You’ve got to build the foundation first. You’ve just got to. You will completely and UTTERLY FAIL WITHOUT IT.
Okay, I’m climbing back down from that soapbox. All of that said, here are a few keys in thinking about message promotion.
To get leads, your message has to reach enough people.
In digital marketing, this is called traffic generation. We’ve found that, most often, you need to be reaching 1,000 people with your message each month in order to consistently generate leads.
The most straightforward way to measure whether or not you’re doing this: look at users on your website. Were there 1,000 users on your website last month? If not, you likely need to drive more traffic.
This varies depending on your conversion rate, of course, which we’ll talk about shortly. But it’s a good general benchmark to keep in mind. At a 2% conversion rate (which is roughly average), with 1,000 users, you’ll convert 20 contacts each month. Most businesses that have a lead problem simply aren’t getting their message in front of enough people.
There are four basic ways to drive traffic:
This is the practice of getting your site to rank in search engines. For instance, at New North, we’re the second result on Google’s first page for the search, “b2b tech marketing agencies.” When people search that term, they find our marketing messages.
There are three levers to increase your rankings: site construction, backlink building, and content creation. Out of these three activities, content creation is (arguably) the one to focus on. These days, solid site construction is table stakes, and backlinks will arise naturally if you create good content (although focused effort can be very valuable).
This is not an article about how to do SEO – see articles like this one, this one, and this one for more technical details. For now, just note that SEO takes time and effort, but, over the long run, it can be cost-efficient and drive sustainable traffic and leads.
If SEO is leaving a line in the water, ABM is spear fishing. Instead of waiting for ideal clients to find you, you go out, find them, and deliver your message. It overlaps some with paid ads (which are usually part of ABM campaigns), but it’s more targeted. You might buy a list of people with a certain job title in a certain geographic area, then engage them with emails, ads, and contact points across a variety of platforms.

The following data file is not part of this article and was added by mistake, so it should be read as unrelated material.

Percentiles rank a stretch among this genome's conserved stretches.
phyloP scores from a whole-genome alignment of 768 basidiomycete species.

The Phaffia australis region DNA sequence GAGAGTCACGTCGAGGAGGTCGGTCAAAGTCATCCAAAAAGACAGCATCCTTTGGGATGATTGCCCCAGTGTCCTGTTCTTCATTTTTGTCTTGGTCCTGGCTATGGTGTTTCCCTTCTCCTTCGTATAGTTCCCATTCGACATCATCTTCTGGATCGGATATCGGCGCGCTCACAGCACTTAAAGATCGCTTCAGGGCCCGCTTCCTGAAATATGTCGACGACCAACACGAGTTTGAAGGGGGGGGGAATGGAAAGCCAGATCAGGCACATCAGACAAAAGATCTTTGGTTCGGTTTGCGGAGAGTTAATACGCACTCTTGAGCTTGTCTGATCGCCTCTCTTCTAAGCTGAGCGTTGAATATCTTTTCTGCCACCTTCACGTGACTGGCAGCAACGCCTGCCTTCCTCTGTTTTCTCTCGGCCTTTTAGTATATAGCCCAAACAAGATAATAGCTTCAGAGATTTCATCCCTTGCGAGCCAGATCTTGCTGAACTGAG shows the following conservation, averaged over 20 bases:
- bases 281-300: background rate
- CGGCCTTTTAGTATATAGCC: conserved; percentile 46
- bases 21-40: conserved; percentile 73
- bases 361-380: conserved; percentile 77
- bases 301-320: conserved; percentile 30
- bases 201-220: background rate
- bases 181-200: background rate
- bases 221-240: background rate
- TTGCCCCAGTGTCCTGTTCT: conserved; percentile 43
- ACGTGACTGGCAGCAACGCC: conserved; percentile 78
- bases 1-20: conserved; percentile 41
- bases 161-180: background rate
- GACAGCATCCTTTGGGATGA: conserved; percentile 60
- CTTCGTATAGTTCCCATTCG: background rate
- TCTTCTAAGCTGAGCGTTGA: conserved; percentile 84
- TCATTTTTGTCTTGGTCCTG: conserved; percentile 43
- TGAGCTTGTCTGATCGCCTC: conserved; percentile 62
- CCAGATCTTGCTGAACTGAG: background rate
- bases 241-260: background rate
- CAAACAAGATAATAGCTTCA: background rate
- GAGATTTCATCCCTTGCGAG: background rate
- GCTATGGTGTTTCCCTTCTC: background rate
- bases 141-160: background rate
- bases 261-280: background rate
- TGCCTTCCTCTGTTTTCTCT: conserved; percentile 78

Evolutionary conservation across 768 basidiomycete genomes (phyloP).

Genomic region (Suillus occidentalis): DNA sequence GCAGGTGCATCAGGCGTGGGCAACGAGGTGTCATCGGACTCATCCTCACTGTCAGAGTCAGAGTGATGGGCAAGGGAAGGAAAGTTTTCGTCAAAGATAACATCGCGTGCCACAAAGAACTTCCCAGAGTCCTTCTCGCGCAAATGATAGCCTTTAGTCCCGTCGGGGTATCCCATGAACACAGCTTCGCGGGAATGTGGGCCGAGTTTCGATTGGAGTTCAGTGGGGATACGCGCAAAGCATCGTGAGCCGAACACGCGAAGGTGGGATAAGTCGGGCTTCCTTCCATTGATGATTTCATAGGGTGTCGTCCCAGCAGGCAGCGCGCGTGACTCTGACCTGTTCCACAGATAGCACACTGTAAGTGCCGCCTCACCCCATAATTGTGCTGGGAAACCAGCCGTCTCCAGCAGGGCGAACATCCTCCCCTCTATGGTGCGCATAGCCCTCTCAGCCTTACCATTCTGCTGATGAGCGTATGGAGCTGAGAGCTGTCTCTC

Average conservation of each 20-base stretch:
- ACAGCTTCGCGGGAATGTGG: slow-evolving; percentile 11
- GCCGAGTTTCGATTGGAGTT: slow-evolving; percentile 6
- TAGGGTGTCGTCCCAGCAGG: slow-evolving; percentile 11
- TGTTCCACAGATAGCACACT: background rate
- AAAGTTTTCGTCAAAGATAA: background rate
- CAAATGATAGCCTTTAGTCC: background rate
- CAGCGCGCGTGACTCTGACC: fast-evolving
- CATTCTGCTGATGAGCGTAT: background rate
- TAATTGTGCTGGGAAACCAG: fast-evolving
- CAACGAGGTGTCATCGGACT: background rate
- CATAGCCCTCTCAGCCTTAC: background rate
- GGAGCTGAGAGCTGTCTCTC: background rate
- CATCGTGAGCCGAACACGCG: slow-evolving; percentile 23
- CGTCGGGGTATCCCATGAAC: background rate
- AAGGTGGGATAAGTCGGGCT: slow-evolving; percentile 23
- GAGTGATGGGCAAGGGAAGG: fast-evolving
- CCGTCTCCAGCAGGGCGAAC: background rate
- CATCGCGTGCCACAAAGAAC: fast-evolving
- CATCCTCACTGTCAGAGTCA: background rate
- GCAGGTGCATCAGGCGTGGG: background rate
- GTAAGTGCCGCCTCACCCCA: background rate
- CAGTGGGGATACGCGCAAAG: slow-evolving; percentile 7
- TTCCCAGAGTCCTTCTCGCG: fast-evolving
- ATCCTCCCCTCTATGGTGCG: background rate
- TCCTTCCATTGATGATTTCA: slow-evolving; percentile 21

This approach is a great small-market tactic. In fact, if there are less than 1,000 people who might buy from you, it’s probably the most efficient way to reach them.
Paid ads allow you to skip the SEO queue and deliver your message quickly. For the majority of B2B tech marketing purposes, I recommend a simple approach to your campaign: Set up a search ad campaign that drives traffic to a landing page. Use display ads to remarket to anyone who hits the page but doesn’t convert. That’s it. (More details on this approach here.)
Social ads have their functions, but they’re usually more niche; the best use cases are for events or lower-cost products. These do well on platforms like Facebook, Instagram, or LinkedIn.
We’re talking PR or affiliates. Via PR, you can drive traffic by capitalizing on other people’s existing audiences; for example, you might contribute to be listed as a sponsor at an event, or you could speak at one, or do podcast appearances. There are plenty of options. The key point, of course, is to make sure that for any PR you do, the audience you reach includes your ideal buyer.
The other form of collaboration is via the development of an affiliate program. Affiliates are incentivized to drive traffic for you because they get a percentage of your sales. Depending on your business model (I’m thinking B2B SaaS, but there are plenty of others that can work), this can be a pretty effective means of generating leads.
5. Make the next step obvious.
Okay, now we’re talking about conversion rate. This is the final step in the process of lead generation, and it’s obvious: there has to be a next step when people find your website and your message so that they can convert.
If you drive traffic to a page where there’s no option to move forward – no contact form, no phone number to call, no button to push – well, what the heck are you doing, you fool?
(If that’s you, I’m sorry. Maybe you have your reasons. I don’t know.)
Most businesses, of course, don’t neglect to have a next step altogether. But it’s not uncommon for the next step to be kind of confusing, or at least to be presented in a way that’s kind of confusing.
Here’s what you should do to increase your conversion rate:
Designate a primary next step on any page you send traffic to. This is your call-to-action (CTA). It can be a button linking to your contact page, a phone number, or a form, but it should be as clearly delineated as possible and displayed multiple times. Then, make sure that your messaging makes clear what will happen when users take the step. Will they receive a follow-up email? Who will answer the phone? You get the idea.
Include a secondary next step on your 10 most-viewed pages. This is an action that users can take if they’re not ready to buy but want a bit more information. This typically takes the form of a lead magnet, meaning an ebook, a whitepaper, a video demo, etc. that users can access in exchange for submitting an email address. I prefer to have the secondary CTA appear as a popup when users get ready to exit the page; this approach typically has a high conversion rate.
And that’s what you need for lead generation.
If you’re struggling to generate leads with your B2B tech marketing efforts, go back and look at each of these steps to see what isn’t working.
- Do you have a good business (and offering)?
- Have you identified the right market and buyer?
- Is your messaging effective?
- Are you driving enough traffic?
- Are people converting when they get to you?
If you’re working through B2B tech lead gen and want help evaluating your current efforts, let’s talk. We help businesses like yours unclog the lead funnel so that consistent growth can happen.